Breaking up the euro area: How to resign from the club

The barriers to leaving are high but could still be crawled over by a country determined to leave

The Economist

…The idea of breaking up the currency zone raises at least three questions. First, why would a country choose to leave? Second, how would a country manage the switch to a new currency? Third—and perhaps most important—would leavers be better off outside the euro than inside it?

The main reason why a country might choose to leave the euro is to regain the monetary independence it sacrificed on joining and to set monetary policy to suit its own economic conditions. This could apply to the strong as well as the weak. Germans may long to have the Bundesbank in charge again. It would surely not take risks with long-term inflation, by keeping liquidity lines open to weak foreign banks, or with its political independence, by buying government bonds. And given the strength of the German economy, it might raise interest rates soon.

As it is, the European Central Bank (ECB), though based in Germany and modelled on the pre-euro Bundesbank, has had to react to the economic and financial weaknesses of the rest of the euro zone in ways that Germans do not like. Add to this taxpayers’ disgust at having to stand behind the public debts of less thrifty countries, and the idea of abandoning the euro looks enticing to some Germans. That appeal might extend to countries, such as Austria and Netherlands, with strong economic ties to Germany. They might prefer to join a new D-mark block than to stay with the euro, were Germany to leave.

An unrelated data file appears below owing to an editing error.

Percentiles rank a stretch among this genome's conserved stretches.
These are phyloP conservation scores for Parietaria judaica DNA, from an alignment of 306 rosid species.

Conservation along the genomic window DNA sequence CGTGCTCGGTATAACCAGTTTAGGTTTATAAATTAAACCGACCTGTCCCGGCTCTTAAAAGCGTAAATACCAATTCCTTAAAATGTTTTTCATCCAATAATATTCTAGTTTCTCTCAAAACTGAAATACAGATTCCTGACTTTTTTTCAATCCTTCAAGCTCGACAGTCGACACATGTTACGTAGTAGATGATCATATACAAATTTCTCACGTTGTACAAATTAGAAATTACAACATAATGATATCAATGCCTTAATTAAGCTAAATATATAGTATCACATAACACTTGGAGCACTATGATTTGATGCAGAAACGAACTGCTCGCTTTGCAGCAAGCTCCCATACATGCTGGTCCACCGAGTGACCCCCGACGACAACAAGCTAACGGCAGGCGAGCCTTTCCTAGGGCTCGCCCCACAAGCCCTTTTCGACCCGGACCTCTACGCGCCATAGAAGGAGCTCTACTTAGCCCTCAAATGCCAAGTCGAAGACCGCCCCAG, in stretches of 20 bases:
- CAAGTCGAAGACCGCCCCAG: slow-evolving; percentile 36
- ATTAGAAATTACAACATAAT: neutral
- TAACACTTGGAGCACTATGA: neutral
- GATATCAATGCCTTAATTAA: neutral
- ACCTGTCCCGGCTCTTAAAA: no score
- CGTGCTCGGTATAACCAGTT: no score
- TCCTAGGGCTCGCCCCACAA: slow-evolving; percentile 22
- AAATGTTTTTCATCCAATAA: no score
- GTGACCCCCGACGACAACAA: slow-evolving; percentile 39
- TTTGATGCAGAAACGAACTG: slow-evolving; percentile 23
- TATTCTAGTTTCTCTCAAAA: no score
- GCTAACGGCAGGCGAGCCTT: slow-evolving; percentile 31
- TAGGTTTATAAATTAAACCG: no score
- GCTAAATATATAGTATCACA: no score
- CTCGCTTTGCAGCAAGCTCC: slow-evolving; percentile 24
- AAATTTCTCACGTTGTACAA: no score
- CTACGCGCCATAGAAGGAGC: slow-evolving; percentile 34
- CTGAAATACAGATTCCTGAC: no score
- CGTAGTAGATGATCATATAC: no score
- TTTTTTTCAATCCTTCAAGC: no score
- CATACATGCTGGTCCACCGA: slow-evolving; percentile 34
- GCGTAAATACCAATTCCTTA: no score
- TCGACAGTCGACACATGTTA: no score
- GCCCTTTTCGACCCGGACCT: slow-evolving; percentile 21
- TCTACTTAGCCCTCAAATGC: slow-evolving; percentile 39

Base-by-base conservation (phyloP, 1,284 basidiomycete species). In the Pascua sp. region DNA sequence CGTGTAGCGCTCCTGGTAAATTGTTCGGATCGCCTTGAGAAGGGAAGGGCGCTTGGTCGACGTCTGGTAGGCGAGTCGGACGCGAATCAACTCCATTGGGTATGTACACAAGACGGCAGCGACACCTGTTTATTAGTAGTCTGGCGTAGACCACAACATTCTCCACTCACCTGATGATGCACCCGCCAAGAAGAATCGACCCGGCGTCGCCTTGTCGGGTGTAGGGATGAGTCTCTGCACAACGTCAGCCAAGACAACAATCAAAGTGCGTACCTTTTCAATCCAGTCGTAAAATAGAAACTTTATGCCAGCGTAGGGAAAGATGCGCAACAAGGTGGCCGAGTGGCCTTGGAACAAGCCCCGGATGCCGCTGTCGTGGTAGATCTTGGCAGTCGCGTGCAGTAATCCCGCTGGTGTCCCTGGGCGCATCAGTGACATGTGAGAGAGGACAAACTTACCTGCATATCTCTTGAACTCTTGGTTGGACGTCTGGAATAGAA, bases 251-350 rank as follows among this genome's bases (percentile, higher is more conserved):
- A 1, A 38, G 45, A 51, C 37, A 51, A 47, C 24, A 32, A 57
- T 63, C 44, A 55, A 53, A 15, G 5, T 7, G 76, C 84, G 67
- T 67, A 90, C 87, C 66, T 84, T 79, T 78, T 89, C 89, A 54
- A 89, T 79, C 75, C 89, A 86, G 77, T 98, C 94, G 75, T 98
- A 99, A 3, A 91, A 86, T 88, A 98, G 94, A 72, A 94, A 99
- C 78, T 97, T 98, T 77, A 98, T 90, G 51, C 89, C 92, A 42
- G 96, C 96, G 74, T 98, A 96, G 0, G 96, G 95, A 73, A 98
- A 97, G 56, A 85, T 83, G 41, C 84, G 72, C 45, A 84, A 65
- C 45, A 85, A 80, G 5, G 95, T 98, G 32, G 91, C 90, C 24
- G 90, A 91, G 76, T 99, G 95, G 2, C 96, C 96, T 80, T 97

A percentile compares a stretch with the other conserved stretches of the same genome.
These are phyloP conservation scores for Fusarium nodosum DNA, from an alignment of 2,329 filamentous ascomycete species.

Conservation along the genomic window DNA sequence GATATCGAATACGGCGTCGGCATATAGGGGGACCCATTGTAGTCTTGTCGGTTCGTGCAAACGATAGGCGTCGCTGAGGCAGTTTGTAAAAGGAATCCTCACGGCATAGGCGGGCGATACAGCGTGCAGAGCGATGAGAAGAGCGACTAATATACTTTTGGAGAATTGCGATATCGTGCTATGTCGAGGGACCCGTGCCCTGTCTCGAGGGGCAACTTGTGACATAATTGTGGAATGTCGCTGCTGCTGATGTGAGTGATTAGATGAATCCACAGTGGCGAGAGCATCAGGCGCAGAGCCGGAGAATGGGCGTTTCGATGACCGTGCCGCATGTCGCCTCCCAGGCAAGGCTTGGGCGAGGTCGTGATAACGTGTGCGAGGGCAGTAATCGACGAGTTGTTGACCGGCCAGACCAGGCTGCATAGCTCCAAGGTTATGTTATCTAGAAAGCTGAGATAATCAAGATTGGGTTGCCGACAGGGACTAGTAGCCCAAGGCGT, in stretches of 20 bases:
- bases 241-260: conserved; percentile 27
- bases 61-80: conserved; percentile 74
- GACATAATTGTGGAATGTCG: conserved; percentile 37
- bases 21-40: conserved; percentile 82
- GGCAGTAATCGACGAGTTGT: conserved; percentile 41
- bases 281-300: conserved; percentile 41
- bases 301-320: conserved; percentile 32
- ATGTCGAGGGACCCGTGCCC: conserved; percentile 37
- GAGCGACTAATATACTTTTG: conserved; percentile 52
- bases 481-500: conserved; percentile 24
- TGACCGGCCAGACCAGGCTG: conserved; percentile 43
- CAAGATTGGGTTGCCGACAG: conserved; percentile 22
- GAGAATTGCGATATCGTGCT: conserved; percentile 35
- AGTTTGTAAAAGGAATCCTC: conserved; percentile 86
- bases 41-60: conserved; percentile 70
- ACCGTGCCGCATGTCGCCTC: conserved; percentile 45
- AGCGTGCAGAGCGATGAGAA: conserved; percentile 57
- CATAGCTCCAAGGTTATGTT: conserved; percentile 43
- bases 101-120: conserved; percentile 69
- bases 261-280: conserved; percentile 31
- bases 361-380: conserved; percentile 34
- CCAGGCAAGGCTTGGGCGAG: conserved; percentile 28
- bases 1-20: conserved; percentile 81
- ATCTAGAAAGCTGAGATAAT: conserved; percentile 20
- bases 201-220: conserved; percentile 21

Weak economies might also hanker for a monetary policy tailored to their own needs…

…Introducing a new currency would be difficult but not impossible. A government could simply pass a law saying that the wages of public workers, welfare cheques and government debts would henceforth be paid in a new currency, converted at an official fixed rate. Such legislation would also require all other financial dealings—private-sector pay, mortgages, stock prices, bank loans and so on—to be switched to the new currency…

Read the entire article at The Economist.

H/T American Power

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